User-definable variables

OK, I know 1.1 just came out :slight_smile: but I’ve spent the last month getting famliar with the demo version and just paid my license fee for the update to 1.1 … and so now I want to add to the Wish List forum anyway!

First off, I really like this app. 8) I’ve just started going back to a stalled writing project recently, and Scrivener is doing a marvelous job of helping me gather up old drafts, write new outlines, and generally keep piles of notes all conviently together. Much coolness! :smiley: And I’m sure I’ve still lots to learn about using Scrivener ever more efficiently.

But on to my Wish …

Some day, when new features are once again, being considered and implemented, I would love to see support for user-definable variables (sort of like Mellel has). In my outlining and drafting stages (and onwards :wink:) I am continuously changing my mind about what characters and places are named, and wish I could do so without resorting to Find ‘n’ Replace.

For example, I might have a protagonist in my draft named “John” (and sometimes referred to as “Johnny”). I’d like to define a variable $hero that was somehow aware of an associated $hero-alt variable. I’d assign $hero the value “John”, and the app would ask if I wanted to also change associated variable $hero-alt. I would, and I’d give it the value “Johnny”. After writing a lot about the adventures of good ol’ John(ny), I would suddenly realize “Fred(dy)” was a much better name :wink: so I’d go back to my variables and set $hero-alt to “Freddy”, and the app would ask if I wanted to also change the associated variable $hero. I would, and I’d set it to “Fred”. Then, everywhere in the draft that I’d referred to my protagonist with the $hero or $hero-alt variables, his name would be marvelously transformed to its new version without me having to manually go through the find and replace process.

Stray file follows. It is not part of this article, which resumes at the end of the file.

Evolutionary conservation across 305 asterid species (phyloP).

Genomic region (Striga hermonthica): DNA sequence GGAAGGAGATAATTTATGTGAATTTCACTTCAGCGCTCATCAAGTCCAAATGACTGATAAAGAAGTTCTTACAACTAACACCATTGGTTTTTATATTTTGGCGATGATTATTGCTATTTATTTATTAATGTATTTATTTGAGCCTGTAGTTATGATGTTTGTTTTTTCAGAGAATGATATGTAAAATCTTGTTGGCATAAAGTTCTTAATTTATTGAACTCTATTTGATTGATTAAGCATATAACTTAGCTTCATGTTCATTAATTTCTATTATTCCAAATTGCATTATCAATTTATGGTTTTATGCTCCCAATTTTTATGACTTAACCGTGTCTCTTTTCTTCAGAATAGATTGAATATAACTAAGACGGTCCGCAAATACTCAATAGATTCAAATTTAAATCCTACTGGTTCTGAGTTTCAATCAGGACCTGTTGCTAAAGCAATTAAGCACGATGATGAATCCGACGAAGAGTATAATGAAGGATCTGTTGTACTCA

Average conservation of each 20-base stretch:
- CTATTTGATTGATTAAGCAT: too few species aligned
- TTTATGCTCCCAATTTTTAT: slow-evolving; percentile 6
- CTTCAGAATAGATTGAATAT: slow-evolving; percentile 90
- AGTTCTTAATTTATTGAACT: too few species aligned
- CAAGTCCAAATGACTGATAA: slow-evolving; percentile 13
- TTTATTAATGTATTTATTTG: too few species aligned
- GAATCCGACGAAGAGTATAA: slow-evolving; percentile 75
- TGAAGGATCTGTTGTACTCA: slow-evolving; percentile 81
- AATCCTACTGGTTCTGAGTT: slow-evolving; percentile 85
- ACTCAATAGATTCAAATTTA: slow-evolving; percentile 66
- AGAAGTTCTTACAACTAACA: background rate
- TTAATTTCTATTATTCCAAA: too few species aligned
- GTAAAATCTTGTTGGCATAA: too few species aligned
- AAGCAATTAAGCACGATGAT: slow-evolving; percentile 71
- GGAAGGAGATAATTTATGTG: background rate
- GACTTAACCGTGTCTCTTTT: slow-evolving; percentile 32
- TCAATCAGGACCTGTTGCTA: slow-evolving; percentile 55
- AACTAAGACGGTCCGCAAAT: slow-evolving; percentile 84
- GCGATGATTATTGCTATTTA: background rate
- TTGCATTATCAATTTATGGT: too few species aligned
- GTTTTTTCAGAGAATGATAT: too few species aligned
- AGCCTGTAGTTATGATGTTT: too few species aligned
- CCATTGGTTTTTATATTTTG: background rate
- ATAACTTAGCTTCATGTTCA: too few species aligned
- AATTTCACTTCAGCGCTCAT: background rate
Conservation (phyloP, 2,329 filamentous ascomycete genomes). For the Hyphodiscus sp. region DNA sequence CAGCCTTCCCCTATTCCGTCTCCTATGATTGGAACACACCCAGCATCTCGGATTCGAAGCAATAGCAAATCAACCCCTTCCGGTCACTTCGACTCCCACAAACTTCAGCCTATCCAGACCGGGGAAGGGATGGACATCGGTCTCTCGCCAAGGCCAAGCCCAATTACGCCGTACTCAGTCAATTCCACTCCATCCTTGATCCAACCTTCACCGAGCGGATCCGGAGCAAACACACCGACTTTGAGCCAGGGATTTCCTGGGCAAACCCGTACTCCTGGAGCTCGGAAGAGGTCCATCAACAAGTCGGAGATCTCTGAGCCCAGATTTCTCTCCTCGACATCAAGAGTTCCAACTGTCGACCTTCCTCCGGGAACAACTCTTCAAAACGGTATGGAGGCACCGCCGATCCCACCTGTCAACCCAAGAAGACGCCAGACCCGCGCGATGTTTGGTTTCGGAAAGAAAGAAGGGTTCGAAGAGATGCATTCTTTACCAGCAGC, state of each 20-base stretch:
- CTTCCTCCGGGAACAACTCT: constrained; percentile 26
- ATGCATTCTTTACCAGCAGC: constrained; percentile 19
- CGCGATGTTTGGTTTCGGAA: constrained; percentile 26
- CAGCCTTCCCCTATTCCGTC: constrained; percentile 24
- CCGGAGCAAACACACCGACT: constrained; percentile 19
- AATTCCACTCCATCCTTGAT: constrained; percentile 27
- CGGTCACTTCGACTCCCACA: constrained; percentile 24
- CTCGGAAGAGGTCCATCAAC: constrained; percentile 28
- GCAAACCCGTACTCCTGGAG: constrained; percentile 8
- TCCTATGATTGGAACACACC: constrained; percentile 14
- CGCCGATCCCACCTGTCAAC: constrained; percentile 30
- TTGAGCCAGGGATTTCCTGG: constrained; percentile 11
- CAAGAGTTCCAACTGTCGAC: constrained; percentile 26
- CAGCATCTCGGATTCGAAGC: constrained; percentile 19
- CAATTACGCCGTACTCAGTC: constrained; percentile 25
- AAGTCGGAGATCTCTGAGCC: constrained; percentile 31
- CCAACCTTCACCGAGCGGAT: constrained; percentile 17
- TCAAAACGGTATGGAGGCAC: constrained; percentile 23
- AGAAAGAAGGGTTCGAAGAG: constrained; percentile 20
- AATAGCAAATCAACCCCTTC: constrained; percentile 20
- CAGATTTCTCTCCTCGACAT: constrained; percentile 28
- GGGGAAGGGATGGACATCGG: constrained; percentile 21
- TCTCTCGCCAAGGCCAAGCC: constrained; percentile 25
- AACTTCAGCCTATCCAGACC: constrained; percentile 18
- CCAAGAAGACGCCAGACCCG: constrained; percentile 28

OK, the concept of associated variables which the app is aware are somehow related to each other goes beyond what Mellel’s variables can do :slight_smile: but I thought it would be cool. Really, any support for variables would be cool! :slight_smile:

Cheers,
Carl

I recently had to change all instances of name x to name y, and all instances of name y to name x. This in a novel draft of 120,000 words.

While I could have done it with a Project Replace, to me it was safer (and more instructive) to enter the character name in the search box, locate the instances, and make the changes by hand. That forced me to re-read the lines, recall the context, and make a considered decision.

In a few instances, I did not change the names and instead revised the context. So I’d make little use of the variable you describe, because I’d rather avoid automation in the revising process.

Maybe I misunderstand your idea, but I don’t see where the hero and hero-alt substitutions are significantly simpler or more effective than a plain global replace John=Fred & Johnny=Freddy.

For my own work, I agree with Druid that